Forgot Password
Pentax Camera Forums Home
 

Reply
Show Printable Version Search this Thread
07-14-2014, 10:31 AM   #1
Site Supporter
Site Supporter




Join Date: May 2014
Location: Minnesota
Photos: Gallery
Posts: 1,588
Graduated ND filters

Does anybody shoot with Graduated ND filters ? if so which ones do you use ? There are two types, the circular ones that you screw on the lens and the square ones you place in front of the lens with some type of adapter. A few years ago I purchased a rather expensive circular one, but did not like it so I sold it and purchased a set of the square ones with a Cokin P filter holder. These filters can get pretty expensive also and you need to pamper them, or they can get easily scratched. Due to their expense, mine mostly stay in my bag. I might have used them no more than 5 times since I purchased them 5 years ago.

Lately though I have been noticing that I'm losing a lot of pictures due to overblown skies, or overly dark foregrounds. With digital cameras the difference in contrast is rather brutal. Of course you can fix this in post processing, but the images do not look quite natural, unless you really know what you are doing. I don't usually shoot Nature landscape, I'm more interested in Urban landscape. I really don't want to look like 'the Man from Mars' with a square filter in front of my camera lens, but it seems I have no choice.

07-14-2014, 10:47 AM   #2
Site Supporter
Site Supporter
jatrax's Avatar

Join Date: May 2010
Location: Washington Cascades
Photos: Gallery | Albums
Posts: 12,346
I have a set of Cokin's, the 'A' size I think which is fine for my 49mm primes. As you noted they are awkward in a lot of situations except pure landscape and I do not use them much except for that. I think HDR bracketed shooting has replaced much of the need for them at least in my photography. I'm sure the true landscape photographers here might disagree with me.

Anyway, I carry my filter bag when I'm going to shoot landscapes and sometimes use them but mostly I either shoot brackets or just use the graduated filter tool in Lightroom.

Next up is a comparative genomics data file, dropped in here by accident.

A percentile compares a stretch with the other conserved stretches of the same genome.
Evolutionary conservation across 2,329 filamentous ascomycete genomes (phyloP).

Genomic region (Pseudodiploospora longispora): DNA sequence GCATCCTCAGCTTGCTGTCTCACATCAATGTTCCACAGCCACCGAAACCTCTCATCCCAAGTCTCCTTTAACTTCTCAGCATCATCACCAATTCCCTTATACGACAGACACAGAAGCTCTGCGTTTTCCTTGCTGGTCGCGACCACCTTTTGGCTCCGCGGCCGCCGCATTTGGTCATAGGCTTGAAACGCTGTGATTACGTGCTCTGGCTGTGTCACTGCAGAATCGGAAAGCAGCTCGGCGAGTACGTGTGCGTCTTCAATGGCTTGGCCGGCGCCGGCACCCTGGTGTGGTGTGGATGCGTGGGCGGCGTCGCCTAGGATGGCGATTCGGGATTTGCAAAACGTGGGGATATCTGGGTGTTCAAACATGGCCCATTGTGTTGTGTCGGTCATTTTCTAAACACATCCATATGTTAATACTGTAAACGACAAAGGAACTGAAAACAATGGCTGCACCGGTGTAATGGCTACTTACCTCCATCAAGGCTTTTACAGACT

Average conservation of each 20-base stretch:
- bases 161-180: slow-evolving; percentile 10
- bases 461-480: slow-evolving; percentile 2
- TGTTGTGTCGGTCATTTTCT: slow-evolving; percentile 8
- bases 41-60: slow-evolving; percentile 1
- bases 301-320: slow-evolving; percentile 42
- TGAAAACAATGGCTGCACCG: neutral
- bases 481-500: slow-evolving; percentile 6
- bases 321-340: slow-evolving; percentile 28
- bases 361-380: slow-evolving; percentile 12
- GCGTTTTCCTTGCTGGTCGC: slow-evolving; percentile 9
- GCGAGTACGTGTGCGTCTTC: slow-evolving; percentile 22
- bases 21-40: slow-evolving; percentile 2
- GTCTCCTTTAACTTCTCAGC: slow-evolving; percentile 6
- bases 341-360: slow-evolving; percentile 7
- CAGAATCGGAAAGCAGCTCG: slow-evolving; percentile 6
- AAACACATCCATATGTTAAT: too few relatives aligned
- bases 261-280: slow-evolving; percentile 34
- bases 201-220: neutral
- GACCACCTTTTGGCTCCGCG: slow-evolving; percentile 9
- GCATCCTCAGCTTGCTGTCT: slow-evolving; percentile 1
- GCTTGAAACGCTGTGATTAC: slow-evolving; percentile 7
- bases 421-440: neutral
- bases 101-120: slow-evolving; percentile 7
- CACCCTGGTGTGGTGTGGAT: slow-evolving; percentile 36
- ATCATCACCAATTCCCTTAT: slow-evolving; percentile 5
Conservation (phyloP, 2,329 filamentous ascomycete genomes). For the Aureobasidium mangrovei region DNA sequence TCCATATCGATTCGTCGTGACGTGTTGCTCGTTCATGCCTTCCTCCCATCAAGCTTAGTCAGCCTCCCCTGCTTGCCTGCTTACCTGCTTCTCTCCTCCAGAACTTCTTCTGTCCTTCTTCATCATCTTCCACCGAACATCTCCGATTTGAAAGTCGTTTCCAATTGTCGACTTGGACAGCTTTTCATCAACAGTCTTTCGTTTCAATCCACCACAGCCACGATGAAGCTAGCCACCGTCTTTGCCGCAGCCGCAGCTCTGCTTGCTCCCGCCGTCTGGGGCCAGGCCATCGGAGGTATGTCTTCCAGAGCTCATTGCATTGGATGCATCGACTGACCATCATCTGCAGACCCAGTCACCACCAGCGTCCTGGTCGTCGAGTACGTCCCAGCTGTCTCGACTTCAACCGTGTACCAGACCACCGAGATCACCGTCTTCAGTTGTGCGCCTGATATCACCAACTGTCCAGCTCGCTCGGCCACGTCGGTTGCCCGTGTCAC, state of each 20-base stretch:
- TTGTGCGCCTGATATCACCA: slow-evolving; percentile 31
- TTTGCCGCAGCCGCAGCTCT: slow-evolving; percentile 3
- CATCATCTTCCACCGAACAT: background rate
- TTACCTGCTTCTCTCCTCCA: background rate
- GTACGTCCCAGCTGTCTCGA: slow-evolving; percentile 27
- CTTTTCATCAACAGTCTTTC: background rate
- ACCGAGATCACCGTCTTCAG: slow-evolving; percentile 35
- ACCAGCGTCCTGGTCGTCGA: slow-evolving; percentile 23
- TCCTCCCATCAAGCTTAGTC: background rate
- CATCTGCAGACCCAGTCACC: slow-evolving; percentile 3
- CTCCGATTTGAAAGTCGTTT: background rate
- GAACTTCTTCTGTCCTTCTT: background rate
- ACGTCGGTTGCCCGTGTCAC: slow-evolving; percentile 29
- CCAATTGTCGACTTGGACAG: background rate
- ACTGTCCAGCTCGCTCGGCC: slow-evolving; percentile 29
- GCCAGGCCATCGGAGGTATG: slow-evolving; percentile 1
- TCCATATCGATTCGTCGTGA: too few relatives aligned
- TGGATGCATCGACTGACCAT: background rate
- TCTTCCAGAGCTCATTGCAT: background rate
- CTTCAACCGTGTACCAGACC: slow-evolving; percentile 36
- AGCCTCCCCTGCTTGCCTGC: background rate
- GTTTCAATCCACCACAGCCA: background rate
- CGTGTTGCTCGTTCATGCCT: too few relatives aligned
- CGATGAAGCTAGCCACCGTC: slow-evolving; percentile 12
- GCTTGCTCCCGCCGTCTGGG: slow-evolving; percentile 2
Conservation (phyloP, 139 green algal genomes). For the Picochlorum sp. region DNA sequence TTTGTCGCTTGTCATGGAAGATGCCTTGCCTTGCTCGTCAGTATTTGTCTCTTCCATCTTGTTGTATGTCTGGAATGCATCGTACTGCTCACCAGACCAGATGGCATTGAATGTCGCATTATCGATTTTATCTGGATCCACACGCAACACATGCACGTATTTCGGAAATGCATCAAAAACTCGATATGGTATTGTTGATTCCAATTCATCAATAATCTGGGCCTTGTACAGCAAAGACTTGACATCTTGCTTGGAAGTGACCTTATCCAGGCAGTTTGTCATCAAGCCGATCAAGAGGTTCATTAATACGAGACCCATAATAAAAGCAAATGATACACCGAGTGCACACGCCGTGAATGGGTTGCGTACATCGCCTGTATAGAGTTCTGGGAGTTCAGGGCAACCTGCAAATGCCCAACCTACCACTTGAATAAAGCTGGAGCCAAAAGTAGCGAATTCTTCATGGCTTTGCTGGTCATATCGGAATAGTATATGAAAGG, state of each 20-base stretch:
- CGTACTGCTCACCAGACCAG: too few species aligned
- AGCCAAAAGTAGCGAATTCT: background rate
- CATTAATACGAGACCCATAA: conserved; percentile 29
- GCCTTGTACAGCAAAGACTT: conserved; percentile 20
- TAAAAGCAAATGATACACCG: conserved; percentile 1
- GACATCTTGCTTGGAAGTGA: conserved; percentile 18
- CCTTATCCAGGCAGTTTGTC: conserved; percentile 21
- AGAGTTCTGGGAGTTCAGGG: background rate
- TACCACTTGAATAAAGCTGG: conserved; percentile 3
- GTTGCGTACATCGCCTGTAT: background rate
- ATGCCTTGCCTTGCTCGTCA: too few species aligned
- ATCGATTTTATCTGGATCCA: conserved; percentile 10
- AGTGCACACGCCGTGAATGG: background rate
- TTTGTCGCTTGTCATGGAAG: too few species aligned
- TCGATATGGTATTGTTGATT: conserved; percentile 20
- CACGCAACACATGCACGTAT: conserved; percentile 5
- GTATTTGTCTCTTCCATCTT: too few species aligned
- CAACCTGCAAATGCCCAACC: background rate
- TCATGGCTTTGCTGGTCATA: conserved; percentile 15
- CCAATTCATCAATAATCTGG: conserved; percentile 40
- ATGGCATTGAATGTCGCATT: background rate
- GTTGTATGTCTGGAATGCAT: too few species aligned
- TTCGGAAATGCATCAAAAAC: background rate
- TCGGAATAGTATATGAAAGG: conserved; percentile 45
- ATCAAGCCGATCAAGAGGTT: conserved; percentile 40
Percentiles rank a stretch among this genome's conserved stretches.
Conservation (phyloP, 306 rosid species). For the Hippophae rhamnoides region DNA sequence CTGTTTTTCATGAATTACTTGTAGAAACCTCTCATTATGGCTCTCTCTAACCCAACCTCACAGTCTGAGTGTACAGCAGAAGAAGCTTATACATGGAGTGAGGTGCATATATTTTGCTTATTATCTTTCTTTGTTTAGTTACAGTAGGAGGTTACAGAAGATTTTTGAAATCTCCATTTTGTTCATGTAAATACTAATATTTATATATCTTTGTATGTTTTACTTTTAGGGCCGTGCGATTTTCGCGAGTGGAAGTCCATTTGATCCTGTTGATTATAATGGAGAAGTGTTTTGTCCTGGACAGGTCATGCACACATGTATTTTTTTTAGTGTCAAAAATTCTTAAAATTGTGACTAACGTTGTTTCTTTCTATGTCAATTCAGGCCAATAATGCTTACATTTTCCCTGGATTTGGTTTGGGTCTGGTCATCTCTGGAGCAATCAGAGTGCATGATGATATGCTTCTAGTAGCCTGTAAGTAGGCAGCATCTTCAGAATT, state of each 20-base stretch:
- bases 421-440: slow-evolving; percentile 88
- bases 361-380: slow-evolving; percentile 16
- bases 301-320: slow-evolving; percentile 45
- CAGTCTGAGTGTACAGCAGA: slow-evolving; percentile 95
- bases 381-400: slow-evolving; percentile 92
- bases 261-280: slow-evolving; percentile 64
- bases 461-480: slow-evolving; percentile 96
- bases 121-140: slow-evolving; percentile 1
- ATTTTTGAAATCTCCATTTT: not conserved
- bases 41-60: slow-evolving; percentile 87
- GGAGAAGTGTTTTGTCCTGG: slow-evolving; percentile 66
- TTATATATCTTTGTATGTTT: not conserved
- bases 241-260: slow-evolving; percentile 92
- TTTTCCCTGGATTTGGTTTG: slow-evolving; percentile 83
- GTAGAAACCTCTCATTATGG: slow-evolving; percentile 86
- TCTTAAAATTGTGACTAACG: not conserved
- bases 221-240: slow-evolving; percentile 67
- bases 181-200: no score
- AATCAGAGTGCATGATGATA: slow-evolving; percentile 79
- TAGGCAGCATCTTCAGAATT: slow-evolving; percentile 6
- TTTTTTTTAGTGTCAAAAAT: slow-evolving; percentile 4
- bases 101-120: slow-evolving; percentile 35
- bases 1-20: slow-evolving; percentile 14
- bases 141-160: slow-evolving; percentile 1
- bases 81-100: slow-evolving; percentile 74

07-14-2014, 12:44 PM   #3
Loyal Site Supporter
Loyal Site Supporter
baro-nite's Avatar

Join Date: Aug 2011
Location: North Carolina, USA
Photos: Gallery | Albums
Posts: 5,067
I've been toying with the idea of getting a filter holder and some ND grads, partly because I've been shooting film lately. At any event, there's no magic bullet for rendering high contrast scenes to low-contrast output such as prints or typical monitors; ND grads are no more natural looking than well done exposure blends. Indeed, blending exposures is tremendously more flexible. However, there are of course advantages to getting it done in one exposure, most obviously with dynamic subjects.
07-14-2014, 01:19 PM   #4
Pentaxian




Join Date: Jul 2009
Location: Seattle
Posts: 8,899
QuoteOriginally posted by baro-nite Quote
...
because I've been shooting film lately. At any event, there's no magic bullet for rendering high contrast scenes to low-contrast output such as prints or typical monitors
...
With BW film there is. You just need to master compressing highlights during film development. And when you do, you may find you'll never need a light meter again outdoors during the day time.

07-14-2014, 02:04 PM   #5
Loyal Site Supporter
Loyal Site Supporter
baro-nite's Avatar

Join Date: Aug 2011
Location: North Carolina, USA
Photos: Gallery | Albums
Posts: 5,067
QuoteOriginally posted by tuco Quote
And when you do, you may find you'll never need a light meter again outdoors during the day time.
Indeed, I've been scanning some b/w film lately and am amazed at the exposure latitude even for normally developed film. Getting going with home processing is on the list...

So, to get back on topic, for those urban landscapes just load up some film!
07-14-2014, 08:20 PM   #6
Site Supporter
Site Supporter
skunktail's Avatar

Join Date: Jan 2013
Location: Sydney, NSW
Photos: Gallery | Albums
Posts: 287